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HHhH Hardcover – 3 May 2012


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Product details

  • Hardcover: 336 pages
  • Publisher: Harvill Secker; First U.K. Edition edition (3 May 2012)
  • Language: English
  • ISBN-10: 1846554799
  • ISBN-13: 978-1846554797
  • Product Dimensions: 14.4 x 3.1 x 22.2 cm
  • Average Customer Review: 3.9 out of 5 stars  See all reviews (242 customer reviews)
  • Amazon Bestsellers Rank: 125,134 in Books (See Top 100 in Books)

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Review

HHhH is a highly original piece of work, at once charming, moving, and gripping (Martin Amis)

HHhH blew me away. Binet's style fuses it all together: a neutral, journalistic honesty sustained with a fiction writer's zeal and story-telling instincts. It's one of the best historical novels I've ever come across (Brett Easton Ellis)

Extraordinary first novel. a literary triumph. The book's final section, which recounts the assassination and subsequent manhunt in minute detail, is a masterpiece of tension, and its closing pages are extremely moving. Very few page-turners come as smart and original as this (The Times)

Mindblowing. obsessed with the past but gleaming with radical innovation, it's urgent and new and terrifying and beautiful and pretty and much the best thing that's happened in fiction for ages (Dazed and Confused)

Magnificent... unsurpassable... told with grace and elegance... exerts a hypnotic sway over the reader... something of a Greek tragedy and of the splendid thriller... All the details have such persuasive force that they remain indelibly recorded in the memory of the reader (Mario Vargas Llosa)

Book Description

An astonishing, unforgettable novel: a thrilling Second World War assassination plot told with rare literary brilliance.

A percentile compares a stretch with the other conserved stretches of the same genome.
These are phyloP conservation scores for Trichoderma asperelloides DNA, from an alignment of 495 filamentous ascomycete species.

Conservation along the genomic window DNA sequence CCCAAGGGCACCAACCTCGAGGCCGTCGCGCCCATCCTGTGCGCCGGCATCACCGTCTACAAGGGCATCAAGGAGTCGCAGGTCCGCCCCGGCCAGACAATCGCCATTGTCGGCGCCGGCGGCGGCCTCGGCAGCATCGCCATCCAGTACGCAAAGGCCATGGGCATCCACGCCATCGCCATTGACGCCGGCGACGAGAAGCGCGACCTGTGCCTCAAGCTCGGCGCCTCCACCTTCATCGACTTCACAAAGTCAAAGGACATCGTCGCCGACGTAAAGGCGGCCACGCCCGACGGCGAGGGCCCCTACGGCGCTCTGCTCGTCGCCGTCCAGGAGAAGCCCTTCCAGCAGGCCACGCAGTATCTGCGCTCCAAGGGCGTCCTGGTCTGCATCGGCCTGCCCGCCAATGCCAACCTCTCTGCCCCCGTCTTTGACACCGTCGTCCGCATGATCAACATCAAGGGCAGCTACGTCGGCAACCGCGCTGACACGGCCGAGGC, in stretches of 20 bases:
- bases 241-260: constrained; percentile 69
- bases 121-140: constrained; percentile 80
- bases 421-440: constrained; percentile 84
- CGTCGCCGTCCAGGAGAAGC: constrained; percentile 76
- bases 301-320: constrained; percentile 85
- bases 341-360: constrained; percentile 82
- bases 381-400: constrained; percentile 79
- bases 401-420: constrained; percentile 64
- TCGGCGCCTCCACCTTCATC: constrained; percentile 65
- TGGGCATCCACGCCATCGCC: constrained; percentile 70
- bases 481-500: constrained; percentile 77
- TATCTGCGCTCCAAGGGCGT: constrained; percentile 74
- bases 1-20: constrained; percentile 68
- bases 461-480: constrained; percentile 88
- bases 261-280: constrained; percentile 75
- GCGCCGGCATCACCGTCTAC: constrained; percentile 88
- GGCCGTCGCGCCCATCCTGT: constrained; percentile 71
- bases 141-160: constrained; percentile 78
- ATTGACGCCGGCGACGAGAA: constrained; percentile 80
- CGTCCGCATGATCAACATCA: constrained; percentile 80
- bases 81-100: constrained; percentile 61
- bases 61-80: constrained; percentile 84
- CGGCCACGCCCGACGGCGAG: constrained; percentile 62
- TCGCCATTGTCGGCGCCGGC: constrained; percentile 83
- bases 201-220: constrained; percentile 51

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3.9 out of 5 stars

Most Helpful Customer Reviews

130 of 142 people found the following review helpful By C. Bones VINE VOICE on 25 April 2012
Format: Hardcover Vine Customer Review of Free Product ( What's this? )
I must admit this book sent me scurrying to see what the definition of a novel is. It is described on the cover as a novel and inside the author speaks of it as a novel and yet this is the true story of the wartime assassination attempt made on the life of Reinhard Heyrick, "the hangman of Prague", by two Czech resistance fighters sent from London. Its actually much more than that telling as it does of the whole rise of Hitler's Germany but it has a focus on Prague where Heydrich reigned supreme. And it is all true. The events described did happen and all of the characters did exist. There are no made up events, no invented characters, no fictional subplots. The author does make up dialogue to fit scenes for which there are no historical record, but he always makes it clear that in these instances he is writing history as it might have happened, as he would like to think that it happened.

So what makes it a novel ? Laurent Binet adopts the post-modern technique of placing himself inside his story to tell us how it developed, the people he met, the mistakes he made, the books he read and gives us his thoughts and feelings as he "lives" the story. At times he tells events with himself placed in the "now" and sometimes he places himself in Prague at the time events were unfolding. Also the structure does not flow in the linear fashion that a purely historical account might. It moves back and forth from events sometimes major sometimes minor, sometimes just a random quote from a wartime diary, sometimes a few paragraphs to tell how the author came across a related book and what he thought of it. The author is trying to make us experience what it was like to be there and he doesn't have any qualms as to how he goes about it.

And then there is the writing.
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3 of 3 people found the following review helpful By FoucaultReview on 2 Oct 2013
Format: Paperback Verified Purchase
When I saw the cover and the quirky title, I immediately became intrigued and began reading the book with high expectations, even though I was already vaguely aware of Heydrich's biography.